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India may avail of Australian coal

Australia has invited Indian cos to capitalise on its huge reserves of coking coal and forge agreements in this regard.

india Updated: Apr 07, 2006 13:44 IST

Australia has invited Indian companies to capitalise on its huge reserves of coking coal, a raw material for steel industry, and forge agreements in this regard.

"We have resources that can help India develop its steel industry and in the current scenario resource security is the most important aspect," said Ian Mcdonald, NSW Minister for Natural Resources, Primary Industries and Mineral Resources, Australia, participating in the three-day long international conference on global steel 2006.

The conference, attended by various trade bodies, industry associations and bureaucrats with prominent Australian presence through Australian Trade Commission, is aimed at having a brainstorming session on future of the industry.

"We have significant resources of coking coal and companies associated with the steel industry can secure this coal as it is basic raw material for them", he said.

While India is dependent on Australia for steel-industry based on raw material, Australia looks at India for its technological advancement in the information technology field, stated mcdonald.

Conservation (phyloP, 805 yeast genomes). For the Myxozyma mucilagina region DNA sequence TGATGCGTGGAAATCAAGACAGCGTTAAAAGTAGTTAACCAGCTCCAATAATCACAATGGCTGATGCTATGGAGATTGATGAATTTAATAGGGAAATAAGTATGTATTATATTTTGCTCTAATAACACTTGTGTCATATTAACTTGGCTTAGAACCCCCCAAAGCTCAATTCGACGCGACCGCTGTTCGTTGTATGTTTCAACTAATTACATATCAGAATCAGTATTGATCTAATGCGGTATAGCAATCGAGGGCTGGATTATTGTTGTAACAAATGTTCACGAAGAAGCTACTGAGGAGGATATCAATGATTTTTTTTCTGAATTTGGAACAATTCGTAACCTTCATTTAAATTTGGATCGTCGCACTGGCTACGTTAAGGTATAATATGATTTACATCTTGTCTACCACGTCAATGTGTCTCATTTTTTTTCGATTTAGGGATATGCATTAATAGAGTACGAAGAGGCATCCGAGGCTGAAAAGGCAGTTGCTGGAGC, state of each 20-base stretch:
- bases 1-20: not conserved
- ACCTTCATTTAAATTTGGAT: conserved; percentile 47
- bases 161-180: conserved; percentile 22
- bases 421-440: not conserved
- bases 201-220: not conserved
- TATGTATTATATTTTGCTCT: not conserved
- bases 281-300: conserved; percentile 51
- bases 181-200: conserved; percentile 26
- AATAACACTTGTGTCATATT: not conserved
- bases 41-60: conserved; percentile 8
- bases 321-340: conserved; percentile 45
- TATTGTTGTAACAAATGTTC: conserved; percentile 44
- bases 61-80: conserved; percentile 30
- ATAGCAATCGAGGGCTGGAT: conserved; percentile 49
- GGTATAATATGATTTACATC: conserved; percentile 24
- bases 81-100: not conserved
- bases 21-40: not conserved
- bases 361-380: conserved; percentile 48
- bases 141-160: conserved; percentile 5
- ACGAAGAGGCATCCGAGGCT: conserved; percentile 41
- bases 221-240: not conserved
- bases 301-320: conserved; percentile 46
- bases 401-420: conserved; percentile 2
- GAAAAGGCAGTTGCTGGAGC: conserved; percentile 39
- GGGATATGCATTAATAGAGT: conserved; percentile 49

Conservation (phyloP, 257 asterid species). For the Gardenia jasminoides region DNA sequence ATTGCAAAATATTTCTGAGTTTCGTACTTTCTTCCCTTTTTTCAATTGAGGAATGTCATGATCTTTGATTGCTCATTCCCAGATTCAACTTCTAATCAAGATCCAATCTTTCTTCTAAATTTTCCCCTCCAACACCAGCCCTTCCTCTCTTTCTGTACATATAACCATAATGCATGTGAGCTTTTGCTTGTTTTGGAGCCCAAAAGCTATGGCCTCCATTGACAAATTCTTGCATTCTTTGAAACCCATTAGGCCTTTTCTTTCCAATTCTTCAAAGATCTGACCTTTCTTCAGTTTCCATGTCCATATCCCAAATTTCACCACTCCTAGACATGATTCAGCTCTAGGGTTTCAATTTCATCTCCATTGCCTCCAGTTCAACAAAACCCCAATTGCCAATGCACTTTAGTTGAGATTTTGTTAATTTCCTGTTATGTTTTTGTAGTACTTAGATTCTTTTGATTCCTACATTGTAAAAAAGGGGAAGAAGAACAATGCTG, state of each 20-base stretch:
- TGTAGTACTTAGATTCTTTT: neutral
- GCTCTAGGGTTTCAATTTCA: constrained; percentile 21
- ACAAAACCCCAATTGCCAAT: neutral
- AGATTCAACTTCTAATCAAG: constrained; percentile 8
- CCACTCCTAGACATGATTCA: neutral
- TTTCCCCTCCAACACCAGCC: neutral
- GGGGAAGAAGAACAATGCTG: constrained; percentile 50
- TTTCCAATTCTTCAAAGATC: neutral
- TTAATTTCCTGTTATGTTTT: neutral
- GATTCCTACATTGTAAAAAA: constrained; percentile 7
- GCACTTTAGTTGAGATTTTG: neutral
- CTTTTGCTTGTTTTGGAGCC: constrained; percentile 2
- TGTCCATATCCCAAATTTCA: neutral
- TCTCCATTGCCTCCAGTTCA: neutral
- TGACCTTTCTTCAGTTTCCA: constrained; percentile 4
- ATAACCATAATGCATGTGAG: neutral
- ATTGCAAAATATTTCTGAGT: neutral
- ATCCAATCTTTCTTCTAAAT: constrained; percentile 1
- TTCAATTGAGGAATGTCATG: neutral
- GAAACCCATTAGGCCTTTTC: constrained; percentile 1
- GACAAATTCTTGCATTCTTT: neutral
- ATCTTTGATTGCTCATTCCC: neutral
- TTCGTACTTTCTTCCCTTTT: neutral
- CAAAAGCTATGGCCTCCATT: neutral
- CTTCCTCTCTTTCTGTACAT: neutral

"We can further our relationship by spreading technology based communication industry", he said.

"A lot of companies are keen to ink joint venture agreements with Australia and secure the supply. Ensuring security of raw material supply is most important for any industry," said JP Singh, former Joint Secretary, Union Ministry of Steel and present Chief Secretary, Goa.

Mcdonald said that during the conference three Indian companies evinced interest for joint venture with Australian companies.

"The talks are yet to begin with these companies", he added.

Of the 20 million tonne coking coal imported by India, a major share comes from Australia.

In coal production, China is the biggest producer, which has registered 1,947 million tonnes of coal production in 2004, followed by the US, which pegs its production at 1,043 million tonnes. India ranks third with 397 million tonnes and Australia with 375 million tonnes, stated industry experts.

"The Australian presence for the conference is especially important as India will have to increasingly look at them (Australia) to quench its ever growing hunger for energy resources," commented Neil Bristow, Co-chairman of Conference.